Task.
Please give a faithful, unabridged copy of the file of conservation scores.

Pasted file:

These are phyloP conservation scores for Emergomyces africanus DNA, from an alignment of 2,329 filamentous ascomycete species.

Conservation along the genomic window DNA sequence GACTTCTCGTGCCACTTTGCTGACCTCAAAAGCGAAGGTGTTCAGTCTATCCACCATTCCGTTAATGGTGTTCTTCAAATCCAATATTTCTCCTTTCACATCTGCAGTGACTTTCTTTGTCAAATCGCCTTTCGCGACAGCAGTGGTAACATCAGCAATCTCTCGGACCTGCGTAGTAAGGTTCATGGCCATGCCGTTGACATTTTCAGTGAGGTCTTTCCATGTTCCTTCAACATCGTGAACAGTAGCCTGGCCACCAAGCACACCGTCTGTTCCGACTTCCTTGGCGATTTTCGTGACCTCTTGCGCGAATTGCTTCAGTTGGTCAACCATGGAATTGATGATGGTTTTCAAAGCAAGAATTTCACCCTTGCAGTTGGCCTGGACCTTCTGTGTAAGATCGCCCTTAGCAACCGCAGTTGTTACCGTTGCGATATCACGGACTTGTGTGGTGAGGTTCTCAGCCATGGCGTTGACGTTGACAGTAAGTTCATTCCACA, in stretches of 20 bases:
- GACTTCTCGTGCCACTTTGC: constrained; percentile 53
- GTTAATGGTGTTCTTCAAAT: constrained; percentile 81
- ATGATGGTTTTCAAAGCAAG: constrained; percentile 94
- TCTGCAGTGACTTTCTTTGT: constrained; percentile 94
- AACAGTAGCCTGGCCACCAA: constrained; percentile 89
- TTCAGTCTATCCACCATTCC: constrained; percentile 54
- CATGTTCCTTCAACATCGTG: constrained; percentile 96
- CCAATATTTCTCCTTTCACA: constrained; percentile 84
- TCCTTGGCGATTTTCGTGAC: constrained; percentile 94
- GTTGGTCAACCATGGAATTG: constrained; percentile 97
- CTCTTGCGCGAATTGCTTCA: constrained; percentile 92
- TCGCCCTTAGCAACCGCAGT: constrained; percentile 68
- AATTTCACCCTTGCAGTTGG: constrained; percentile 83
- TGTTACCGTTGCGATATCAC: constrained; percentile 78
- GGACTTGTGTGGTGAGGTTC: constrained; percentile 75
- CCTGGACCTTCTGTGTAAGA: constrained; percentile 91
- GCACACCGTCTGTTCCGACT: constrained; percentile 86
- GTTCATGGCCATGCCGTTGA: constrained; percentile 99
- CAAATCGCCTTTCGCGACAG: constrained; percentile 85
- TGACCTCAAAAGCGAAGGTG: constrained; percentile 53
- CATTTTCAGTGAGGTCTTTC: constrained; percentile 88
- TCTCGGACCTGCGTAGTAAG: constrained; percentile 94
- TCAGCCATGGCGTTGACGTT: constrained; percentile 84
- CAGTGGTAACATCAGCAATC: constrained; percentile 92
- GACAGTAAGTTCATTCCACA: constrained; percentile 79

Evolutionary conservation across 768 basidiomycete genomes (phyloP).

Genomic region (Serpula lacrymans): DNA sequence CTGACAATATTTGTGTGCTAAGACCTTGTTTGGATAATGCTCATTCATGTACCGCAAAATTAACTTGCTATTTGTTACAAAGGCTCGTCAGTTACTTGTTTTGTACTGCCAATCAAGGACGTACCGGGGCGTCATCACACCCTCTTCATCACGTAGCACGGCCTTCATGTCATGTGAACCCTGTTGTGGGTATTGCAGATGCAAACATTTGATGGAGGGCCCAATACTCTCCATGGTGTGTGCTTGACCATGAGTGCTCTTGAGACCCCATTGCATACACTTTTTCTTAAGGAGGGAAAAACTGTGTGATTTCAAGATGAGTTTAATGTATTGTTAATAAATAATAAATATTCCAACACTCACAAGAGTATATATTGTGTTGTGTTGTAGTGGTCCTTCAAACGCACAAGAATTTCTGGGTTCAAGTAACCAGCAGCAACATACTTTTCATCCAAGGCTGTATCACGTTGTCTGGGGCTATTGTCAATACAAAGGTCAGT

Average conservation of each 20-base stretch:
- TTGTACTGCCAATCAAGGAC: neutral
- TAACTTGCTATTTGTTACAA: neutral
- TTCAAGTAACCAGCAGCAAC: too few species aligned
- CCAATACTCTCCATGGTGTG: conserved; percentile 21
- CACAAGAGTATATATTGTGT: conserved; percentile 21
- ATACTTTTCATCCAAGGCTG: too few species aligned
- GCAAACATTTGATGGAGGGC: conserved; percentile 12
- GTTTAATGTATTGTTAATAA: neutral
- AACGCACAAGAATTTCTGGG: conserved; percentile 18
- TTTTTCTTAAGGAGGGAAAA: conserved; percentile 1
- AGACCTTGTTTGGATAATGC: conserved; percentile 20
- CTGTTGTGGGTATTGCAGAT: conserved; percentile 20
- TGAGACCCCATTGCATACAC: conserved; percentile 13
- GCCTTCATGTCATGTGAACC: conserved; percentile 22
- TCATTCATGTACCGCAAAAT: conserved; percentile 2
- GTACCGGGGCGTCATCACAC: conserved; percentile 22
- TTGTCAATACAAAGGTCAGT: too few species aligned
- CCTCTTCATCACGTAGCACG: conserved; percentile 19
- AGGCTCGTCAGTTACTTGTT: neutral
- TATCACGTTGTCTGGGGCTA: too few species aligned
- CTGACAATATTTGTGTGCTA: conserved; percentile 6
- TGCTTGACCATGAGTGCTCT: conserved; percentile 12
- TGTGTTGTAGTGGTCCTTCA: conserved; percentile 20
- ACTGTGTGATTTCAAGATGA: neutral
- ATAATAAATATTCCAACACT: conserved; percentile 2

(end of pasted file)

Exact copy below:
These are phyloP conservation scores for Emergomyces africanus DNA, from an alignment of 2,329 filamentous ascomycete species.

Conservation along the genomic window DNA sequence GACTTCTCGTGCCACTTTGCTGACCTCAAAAGCGAAGGTGTTCAGTCTATCCACCATTCCGTTAATGGTGTTCTTCAAATCCAATATTTCTCCTTTCACATCTGCAGTGACTTTCTTTGTCAAATCGCCTTTCGCGACAGCAGTGGTAACATCAGCAATCTCTCGGACCTGCGTAGTAAGGTTCATGGCCATGCCGTTGACATTTTCAGTGAGGTCTTTCCATGTTCCTTCAACATCGTGAACAGTAGCCTGGCCACCAAGCACACCGTCTGTTCCGACTTCCTTGGCGATTTTCGTGACCTCTTGCGCGAATTGCTTCAGTTGGTCAACCATGGAATTGATGATGGTTTTCAAAGCAAGAATTTCACCCTTGCAGTTGGCCTGGACCTTCTGTGTAAGATCGCCCTTAGCAACCGCAGTTGTTACCGTTGCGATATCACGGACTTGTGTGGTGAGGTTCTCAGCCATGGCGTTGACGTTGACAGTAAGTTCATTCCACA, in stretches of 20 bases:
- GACTTCTCGTGCCACTTTGC: constrained; percentile 53
- GTTAATGGTGTTCTTCAAAT: constrained; percentile 81
- ATGATGGTTTTCAAAGCAAG: constrained; percentile 94
- TCTGCAGTGACTTTCTTTGT: constrained; percentile 94
- AACAGTAGCCTGGCCACCAA: constrained; percentile 89
- TTCAGTCTATCCACCATTCC: constrained; percentile 54
- CATGTTCCTTCAACATCGTG: constrained; percentile 96
- CCAATATTTCTCCTTTCACA: constrained; percentile 84
- TCCTTGGCGATTTTCGTGAC: constrained; percentile 94
- GTTGGTCAACCATGGAATTG: constrained; percentile 97
- CTCTTGCGCGAATTGCTTCA: constrained; percentile 92
- TCGCCCTTAGCAACCGCAGT: constrained; percentile 68
- AATTTCACCCTTGCAGTTGG: constrained; percentile 83
- TGTTACCGTTGCGATATCAC: constrained; percentile 78
- GGACTTGTGTGGTGAGGTTC: constrained; percentile 75
- CCTGGACCTTCTGTGTAAGA: constrained; percentile 91
- GCACACCGTCTGTTCCGACT: constrained; percentile 86
- GTTCATGGCCATGCCGTTGA: constrained; percentile 99
- CAAATCGCCTTTCGCGACAG: constrained; percentile 85
- TGACCTCAAAAGCGAAGGTG: constrained; percentile 53
- CATTTTCAGTGAGGTCTTTC: constrained; percentile 88
- TCTCGGACCTGCGTAGTAAG: constrained; percentile 94
- TCAGCCATGGCGTTGACGTT: constrained; percentile 84
- CAGTGGTAACATCAGCAATC: constrained; percentile 92
- GACAGTAAGTTCATTCCACA: constrained; percentile 79

Evolutionary conservation across 768 basidiomycete genomes (phyloP).

Genomic region (Serpula lacrymans): DNA sequence CTGACAATATTTGTGTGCTAAGACCTTGTTTGGATAATGCTCATTCATGTACCGCAAAATTAACTTGCTATTTGTTACAAAGGCTCGTCAGTTACTTGTTTTGTACTGCCAATCAAGGACGTACCGGGGCGTCATCACACCCTCTTCATCACGTAGCACGGCCTTCATGTCATGTGAACCCTGTTGTGGGTATTGCAGATGCAAACATTTGATGGAGGGCCCAATACTCTCCATGGTGTGTGCTTGACCATGAGTGCTCTTGAGACCCCATTGCATACACTTTTTCTTAAGGAGGGAAAAACTGTGTGATTTCAAGATGAGTTTAATGTATTGTTAATAAATAATAAATATTCCAACACTCACAAGAGTATATATTGTGTTGTGTTGTAGTGGTCCTTCAAACGCACAAGAATTTCTGGGTTCAAGTAACCAGCAGCAACATACTTTTCATCCAAGGCTGTATCACGTTGTCTGGGGCTATTGTCAATACAAAGGTCAGT

Average conservation of each 20-base stretch:
- TTGTACTGCCAATCAAGGAC: neutral
- TAACTTGCTATTTGTTACAA: neutral
- TTCAAGTAACCAGCAGCAAC: too few species aligned
- CCAATACTCTCCATGGTGTG: conserved; percentile 21
- CACAAGAGTATATATTGTGT: conserved; percentile 21
- ATACTTTTCATCCAAGGCTG: too few species aligned
- GCAAACATTTGATGGAGGGC: conserved; percentile 12
- GTTTAATGTATTGTTAATAA: neutral
- AACGCACAAGAATTTCTGGG: conserved; percentile 18
- TTTTTCTTAAGGAGGGAAAA: conserved; percentile 1
- AGACCTTGTTTGGATAATGC: conserved; percentile 20
- CTGTTGTGGGTATTGCAGAT: conserved; percentile 20
- TGAGACCCCATTGCATACAC: conserved; percentile 13
- GCCTTCATGTCATGTGAACC: conserved; percentile 22
- TCATTCATGTACCGCAAAAT: conserved; percentile 2
- GTACCGGGGCGTCATCACAC: conserved; percentile 22
- TTGTCAATACAAAGGTCAGT: too few species aligned
- CCTCTTCATCACGTAGCACG: conserved; percentile 19
- AGGCTCGTCAGTTACTTGTT: neutral
- TATCACGTTGTCTGGGGCTA: too few species aligned
- CTGACAATATTTGTGTGCTA: conserved; percentile 6
- TGCTTGACCATGAGTGCTCT: conserved; percentile 12
- TGTGTTGTAGTGGTCCTTCA: conserved; percentile 20
- ACTGTGTGATTTCAAGATGA: neutral
- ATAATAAATATTCCAACACT: conserved; percentile 2